To build on other’s answers that express beta() as \Gamma(p)\Gamma(q)/\Gamma(p+q), it seems you can trivially reproduce Matlab’s behavior in Julia using loggamma():

julia> p = beta1
3.6e13

julia> q = 1/alpha1 + 1
2.7746751786287764

julia> exp(loggamma(p) + loggamma(q) - loggamma(p+q))
4.4737793061811207e-38

julia> exp(loggamma(big(p)) + loggamma(big(q)) - loggamma(big(p)+q))
3.98914917678856144745513696868341367384631253052121882201338979974154777667653e-38


I’d bet on round-off error, as others have pointed out.

EDIT: loggamma() is preferred over lgamma().

6 Likes

If this doesn’t convince him, nothing will.

2 Likes

Thanks, this is useful. I didn’t realize there was a loggamma() function.

I’m quite a fan of the exponential-log trick in general, so this is pleasing to see.

1 Like

I’d bet on round-off error

You don’t just have to bet on round-off error; you can see it happening by looking at the terms inside that exp call. First look at each term individually:

julia> loggamma(p), loggamma(q), loggamma(p+q)
(1.087723441957833e15, 0.4955539367041963, 1.0877234419579195e15)


Note that loggamma(p) and loggamma(p+q) are large — around 1e15 — but nearly equal, so you have to expect that their difference will be dominated by round-off error. The built-in eps function shows us that each number is only represented to a precision of 0.125:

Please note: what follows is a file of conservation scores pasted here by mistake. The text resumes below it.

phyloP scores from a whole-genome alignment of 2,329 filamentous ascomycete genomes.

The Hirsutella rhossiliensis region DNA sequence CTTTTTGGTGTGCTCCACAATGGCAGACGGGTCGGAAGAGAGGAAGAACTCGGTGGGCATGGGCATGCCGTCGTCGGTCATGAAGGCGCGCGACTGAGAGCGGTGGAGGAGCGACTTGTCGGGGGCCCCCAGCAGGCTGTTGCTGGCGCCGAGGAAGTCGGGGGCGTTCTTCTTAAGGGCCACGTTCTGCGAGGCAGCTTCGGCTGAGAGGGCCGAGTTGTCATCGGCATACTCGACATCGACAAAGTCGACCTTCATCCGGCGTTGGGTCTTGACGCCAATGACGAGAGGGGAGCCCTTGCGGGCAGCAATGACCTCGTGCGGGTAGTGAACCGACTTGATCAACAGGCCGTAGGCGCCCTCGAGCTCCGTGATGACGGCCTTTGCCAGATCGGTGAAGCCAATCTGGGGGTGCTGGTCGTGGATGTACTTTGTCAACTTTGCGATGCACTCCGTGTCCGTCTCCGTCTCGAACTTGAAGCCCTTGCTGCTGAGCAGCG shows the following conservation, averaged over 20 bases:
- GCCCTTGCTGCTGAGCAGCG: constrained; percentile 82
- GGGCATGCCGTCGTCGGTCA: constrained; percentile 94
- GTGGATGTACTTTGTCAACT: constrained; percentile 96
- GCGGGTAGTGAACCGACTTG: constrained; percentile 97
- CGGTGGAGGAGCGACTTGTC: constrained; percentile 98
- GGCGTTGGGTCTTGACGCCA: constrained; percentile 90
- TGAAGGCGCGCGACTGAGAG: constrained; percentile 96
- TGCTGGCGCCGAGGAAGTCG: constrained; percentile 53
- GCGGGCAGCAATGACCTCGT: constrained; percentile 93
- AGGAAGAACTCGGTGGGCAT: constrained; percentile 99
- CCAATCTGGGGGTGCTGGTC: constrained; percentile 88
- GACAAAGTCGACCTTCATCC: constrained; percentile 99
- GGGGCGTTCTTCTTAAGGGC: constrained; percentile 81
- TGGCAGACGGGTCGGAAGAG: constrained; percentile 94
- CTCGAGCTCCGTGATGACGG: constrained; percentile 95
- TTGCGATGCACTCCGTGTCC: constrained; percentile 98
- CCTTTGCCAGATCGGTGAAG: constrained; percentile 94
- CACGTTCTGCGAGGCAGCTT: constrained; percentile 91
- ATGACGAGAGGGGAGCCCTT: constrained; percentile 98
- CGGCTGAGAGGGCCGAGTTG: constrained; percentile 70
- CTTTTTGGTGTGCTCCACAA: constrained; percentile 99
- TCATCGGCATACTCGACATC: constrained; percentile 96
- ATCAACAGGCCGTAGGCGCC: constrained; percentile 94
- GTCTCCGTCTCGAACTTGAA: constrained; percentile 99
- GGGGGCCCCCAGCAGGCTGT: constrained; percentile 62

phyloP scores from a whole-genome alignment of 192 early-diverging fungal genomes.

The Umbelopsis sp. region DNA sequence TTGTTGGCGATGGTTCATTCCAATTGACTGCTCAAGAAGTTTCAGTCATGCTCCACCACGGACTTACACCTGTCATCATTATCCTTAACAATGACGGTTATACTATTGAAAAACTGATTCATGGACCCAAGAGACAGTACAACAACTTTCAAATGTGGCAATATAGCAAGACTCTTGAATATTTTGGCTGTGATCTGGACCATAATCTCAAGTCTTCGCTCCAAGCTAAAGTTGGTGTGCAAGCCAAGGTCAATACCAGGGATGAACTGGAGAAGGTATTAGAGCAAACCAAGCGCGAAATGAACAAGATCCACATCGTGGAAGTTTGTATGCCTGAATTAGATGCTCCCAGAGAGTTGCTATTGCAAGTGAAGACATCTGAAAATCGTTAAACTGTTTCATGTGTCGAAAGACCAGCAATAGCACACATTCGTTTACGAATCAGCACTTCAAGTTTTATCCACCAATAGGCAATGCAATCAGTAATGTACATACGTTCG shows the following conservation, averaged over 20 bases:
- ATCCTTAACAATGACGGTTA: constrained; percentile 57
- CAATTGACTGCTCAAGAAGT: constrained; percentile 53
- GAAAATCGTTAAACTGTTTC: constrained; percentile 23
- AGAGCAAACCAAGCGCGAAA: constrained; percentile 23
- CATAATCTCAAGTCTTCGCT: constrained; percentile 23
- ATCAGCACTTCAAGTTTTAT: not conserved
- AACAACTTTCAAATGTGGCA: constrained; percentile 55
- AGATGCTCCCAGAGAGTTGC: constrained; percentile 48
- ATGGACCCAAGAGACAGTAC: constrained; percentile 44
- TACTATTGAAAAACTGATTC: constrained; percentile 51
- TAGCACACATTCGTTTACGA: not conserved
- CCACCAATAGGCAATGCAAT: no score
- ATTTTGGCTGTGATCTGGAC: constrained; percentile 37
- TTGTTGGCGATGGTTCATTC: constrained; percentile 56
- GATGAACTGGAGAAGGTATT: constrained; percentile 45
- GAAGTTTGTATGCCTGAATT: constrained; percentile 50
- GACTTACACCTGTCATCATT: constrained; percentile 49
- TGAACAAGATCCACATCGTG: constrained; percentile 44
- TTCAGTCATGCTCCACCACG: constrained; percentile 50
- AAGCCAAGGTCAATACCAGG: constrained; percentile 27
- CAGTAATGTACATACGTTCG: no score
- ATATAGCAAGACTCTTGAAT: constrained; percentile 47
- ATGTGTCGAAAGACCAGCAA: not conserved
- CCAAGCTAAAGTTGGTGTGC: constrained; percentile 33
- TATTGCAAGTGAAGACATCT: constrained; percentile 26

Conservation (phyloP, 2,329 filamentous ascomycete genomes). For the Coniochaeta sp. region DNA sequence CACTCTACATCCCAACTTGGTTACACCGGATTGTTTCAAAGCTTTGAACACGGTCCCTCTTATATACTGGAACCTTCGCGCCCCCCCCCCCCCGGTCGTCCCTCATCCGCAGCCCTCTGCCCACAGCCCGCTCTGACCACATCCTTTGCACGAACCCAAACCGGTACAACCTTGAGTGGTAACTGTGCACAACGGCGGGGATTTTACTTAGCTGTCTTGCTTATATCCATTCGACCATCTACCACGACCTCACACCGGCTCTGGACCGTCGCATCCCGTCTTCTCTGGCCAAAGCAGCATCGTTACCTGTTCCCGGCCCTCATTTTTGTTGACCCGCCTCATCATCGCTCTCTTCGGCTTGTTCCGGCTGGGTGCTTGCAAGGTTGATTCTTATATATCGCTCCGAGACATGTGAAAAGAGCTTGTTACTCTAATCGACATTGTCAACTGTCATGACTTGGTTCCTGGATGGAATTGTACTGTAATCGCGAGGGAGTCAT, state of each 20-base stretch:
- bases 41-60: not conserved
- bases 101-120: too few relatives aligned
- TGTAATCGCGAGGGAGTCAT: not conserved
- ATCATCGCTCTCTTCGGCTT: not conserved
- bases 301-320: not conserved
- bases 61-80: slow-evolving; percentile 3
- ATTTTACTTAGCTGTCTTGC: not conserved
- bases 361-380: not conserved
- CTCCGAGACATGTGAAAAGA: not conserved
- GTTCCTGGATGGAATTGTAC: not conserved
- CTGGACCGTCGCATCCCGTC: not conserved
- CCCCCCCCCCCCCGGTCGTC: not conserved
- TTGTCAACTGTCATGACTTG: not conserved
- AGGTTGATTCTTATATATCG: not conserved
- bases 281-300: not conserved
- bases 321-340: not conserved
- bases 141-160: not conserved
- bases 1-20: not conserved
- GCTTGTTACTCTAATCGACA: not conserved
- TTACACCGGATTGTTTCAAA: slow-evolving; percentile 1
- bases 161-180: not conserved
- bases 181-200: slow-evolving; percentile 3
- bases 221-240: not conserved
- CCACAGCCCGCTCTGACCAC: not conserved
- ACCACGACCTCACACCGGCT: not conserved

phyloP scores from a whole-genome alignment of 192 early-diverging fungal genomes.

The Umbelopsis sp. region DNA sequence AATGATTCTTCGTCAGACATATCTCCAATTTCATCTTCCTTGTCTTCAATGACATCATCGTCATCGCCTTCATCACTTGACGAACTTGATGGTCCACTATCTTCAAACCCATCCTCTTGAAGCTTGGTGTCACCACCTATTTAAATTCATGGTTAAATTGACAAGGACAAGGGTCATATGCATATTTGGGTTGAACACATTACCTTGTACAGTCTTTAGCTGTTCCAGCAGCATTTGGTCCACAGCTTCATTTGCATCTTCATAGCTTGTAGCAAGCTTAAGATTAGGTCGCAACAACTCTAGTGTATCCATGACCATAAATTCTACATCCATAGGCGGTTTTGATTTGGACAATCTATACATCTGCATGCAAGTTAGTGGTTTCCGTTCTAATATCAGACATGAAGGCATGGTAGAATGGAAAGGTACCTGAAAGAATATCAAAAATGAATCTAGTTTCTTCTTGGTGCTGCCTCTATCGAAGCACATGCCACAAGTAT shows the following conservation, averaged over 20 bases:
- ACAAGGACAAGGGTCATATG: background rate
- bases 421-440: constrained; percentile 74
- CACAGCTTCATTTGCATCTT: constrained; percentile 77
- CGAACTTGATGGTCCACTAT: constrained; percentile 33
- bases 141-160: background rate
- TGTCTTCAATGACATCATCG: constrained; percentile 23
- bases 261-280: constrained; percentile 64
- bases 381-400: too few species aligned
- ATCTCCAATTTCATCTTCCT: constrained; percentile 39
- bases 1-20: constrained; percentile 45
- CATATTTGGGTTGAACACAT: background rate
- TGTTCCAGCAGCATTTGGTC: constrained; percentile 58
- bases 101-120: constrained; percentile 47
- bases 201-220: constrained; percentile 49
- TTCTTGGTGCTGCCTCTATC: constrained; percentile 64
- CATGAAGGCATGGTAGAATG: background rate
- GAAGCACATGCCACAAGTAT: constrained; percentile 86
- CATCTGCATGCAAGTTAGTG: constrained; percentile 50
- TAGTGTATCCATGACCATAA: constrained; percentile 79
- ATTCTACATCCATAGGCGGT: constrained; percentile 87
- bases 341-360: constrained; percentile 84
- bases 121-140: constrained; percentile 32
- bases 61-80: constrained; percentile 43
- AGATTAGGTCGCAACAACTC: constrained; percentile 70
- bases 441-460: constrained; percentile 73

julia> eps(loggamma(p)), eps(loggamma(p+q))
(0.125, 0.125)


So even if loggamma is effectively exact, using Float64 limits the accuracy of the results, and therefore the difference between these numbers to an accuracy of roughly that size. In fact, we have

julia> loggamma(p) + loggamma(q) - loggamma(p+q)
-86.0


while the true value is more like -86.11466.

So the error in the argument to the exp function is large. But the fractional error in an exponential is approximately the absolute error in its argument:

\frac{\exp(x + \Delta x) - \exp(x)} {\exp(x)} = \exp(\Delta x) - 1 \approx \Delta x

Here, \Delta x \approx 0.11466, and hsgg’s results show that the fractional error in beta when evaluated in this way with floats is about 0.12149. (In fact the error is precisely \exp(\Delta x) - 1, so everything appears to be working correctly.) Thus, the error is consistent with the above failure of cancellation.

It may be worth noting that SpecialFunctions.beta avoids this level of error by testing for the condition where it happens and directly approximating the combination loggamma(p) - loggamma(p+q) when it will affect the result.

18 Likes